Infographics that reporter Harry Stevens created to explain how coronavirus spreads have become the most-viewed story ever published on The Washington Post.
Stevens created the infographics for The Washington Post to demonstrate the impact that different conditions, known as network effects, can have on the spread of an imaginary virus in a fake town of 200 residents.
The spread is explored under a free-for-all, in which residents don't change behaviour, quarantine and self-isolation to show that the latter is the most successful way to contain the fictional disease called "simulitis".
"Even though they're very simple simulations, they help people understand how network effects work," Stevens told Dezeen. "When you see it on a computer screen, it suddenly becomes very clear, even though the simulations are so simple."
The Washington Post published the article Why outbreaks like coronavirus spread exponentially and how to "flatten the curve" on 14 March and made it available to read free of charge. It is now the newspaper's most-read online story.
Stevens believes the story was so popular because it helps people realise that their actions can have a positive impact amid the coronavirus crisis and makes them feel less powerless.
"One of the things that my friends who have read it have told me was that it actually made them feel hopeful, which is not a result that I anticipated," Stevens said. "But I can understand because people are feeling really anxious right now and what the simulations show is that by adapting our behaviour, we actually can hopefully slow this thing down."
"When people are feeling scared and powerless, it's useful to know that there's something that they can control," the graphics reporter added. "They can control their own behaviour and that will hopefully help to see people's lives and end this sooner."
The graphics comprise dots in different colours, with a green hue used to represent healthy, an orange hue for the sick and a pink hue for recovered people. The dots move around according to the different conditions and change colour as they hit each other, representing the spread of the virus.
"I had been experimenting with collision detection about a year ago, which was just like getting circles to move around on a screen, and then when they get near each other to bounce away in the other direction," he said. "That was part of the inspiration for this."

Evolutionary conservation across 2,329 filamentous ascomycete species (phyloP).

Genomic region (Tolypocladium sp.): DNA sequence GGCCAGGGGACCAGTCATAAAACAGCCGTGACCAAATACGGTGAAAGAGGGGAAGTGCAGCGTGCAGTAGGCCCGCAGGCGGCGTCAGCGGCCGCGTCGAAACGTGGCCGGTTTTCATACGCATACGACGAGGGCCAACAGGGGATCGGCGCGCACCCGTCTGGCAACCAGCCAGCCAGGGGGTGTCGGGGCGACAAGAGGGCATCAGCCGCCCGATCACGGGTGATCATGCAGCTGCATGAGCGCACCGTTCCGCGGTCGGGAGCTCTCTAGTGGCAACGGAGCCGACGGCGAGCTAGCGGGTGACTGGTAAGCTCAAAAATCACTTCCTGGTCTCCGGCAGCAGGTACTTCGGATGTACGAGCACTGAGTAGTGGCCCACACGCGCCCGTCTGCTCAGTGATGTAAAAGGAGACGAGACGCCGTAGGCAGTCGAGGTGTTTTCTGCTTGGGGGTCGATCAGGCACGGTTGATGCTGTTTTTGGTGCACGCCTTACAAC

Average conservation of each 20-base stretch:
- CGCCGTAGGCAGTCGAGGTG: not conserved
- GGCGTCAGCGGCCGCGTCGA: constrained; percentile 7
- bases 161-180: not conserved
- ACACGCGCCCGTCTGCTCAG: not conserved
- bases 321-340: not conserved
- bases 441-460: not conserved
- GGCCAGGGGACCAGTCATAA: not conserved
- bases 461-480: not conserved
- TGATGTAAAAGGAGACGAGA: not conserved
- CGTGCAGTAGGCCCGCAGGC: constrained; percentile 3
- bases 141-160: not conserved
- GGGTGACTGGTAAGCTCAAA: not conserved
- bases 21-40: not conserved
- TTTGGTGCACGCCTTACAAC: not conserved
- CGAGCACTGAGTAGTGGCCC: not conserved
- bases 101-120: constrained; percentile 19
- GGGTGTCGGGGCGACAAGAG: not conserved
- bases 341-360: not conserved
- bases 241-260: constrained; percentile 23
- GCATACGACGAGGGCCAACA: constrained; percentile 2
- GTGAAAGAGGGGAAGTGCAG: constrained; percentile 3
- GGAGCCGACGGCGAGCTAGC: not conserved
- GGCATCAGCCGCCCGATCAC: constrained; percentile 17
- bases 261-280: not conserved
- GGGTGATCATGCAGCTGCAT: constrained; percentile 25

"I never thought of it in terms of modeling a disease or even trying to simulate a network effect," Stevens added. "It was just like trying to figure out how to get these circles to bounce off of each other."
Stevens chose to base the graphics on a fake virus after consulting with Lauren Gardner, a scientist who had been producing models of outcomes of the coronavirus pandemic with a team of PhDs at Johns Hopkins University. Gardner told him it would be "too complicated" to replicate something for an interactive magazine article.
"Speaking to her and understanding how difficult it is to forecast the real disease, is what encouraged me to make a fake disease," he said. "They have to account for so many complex variables, like how people use airports and how much they travel and various potential health policies that might be put into place and so on and so forth."
In the article, a graphic grows above each circle graphic to represent how the condition could help to "flatten the curve" – a term used to describe slowing down the rate of infection to lessen the pressure on medical services.
The first is the free-for-all, where one resident is infected and roams unawares, subsequently infecting a high number of others and causing a spike in cases. This then reduces as residents become immune.
The second network effect, attempted quarantine, is modelled on the forced quarantine that was implemented in China's Hubei province during outbreaks. It shows that it is almost impossible to keep sick people away from the healthy.
The final two present different extents of social distancing, which promotes keeping two metres away from anyone not in the same household.
In the moderate version, one-quarter of the population are allowed to move, while the more severe version halves this amount to just one eighth. The experiment shows the latter to be the most successful in "flattening the curve".
Stevens' infographics are among a number of informative visuals that creatives have developed to circulate advice on how to slow the spread of coronavirus, which was first identified in December 2019 in Wuhan, China.
Cartoonist Toby Morris and microbiologist Siouxsie Wiles also created a series of graphics to explain the importance of social distancing during the pandemic. Their series went viral after they were published by a website in New Zealand.
Images are courtesy of The Washington Post.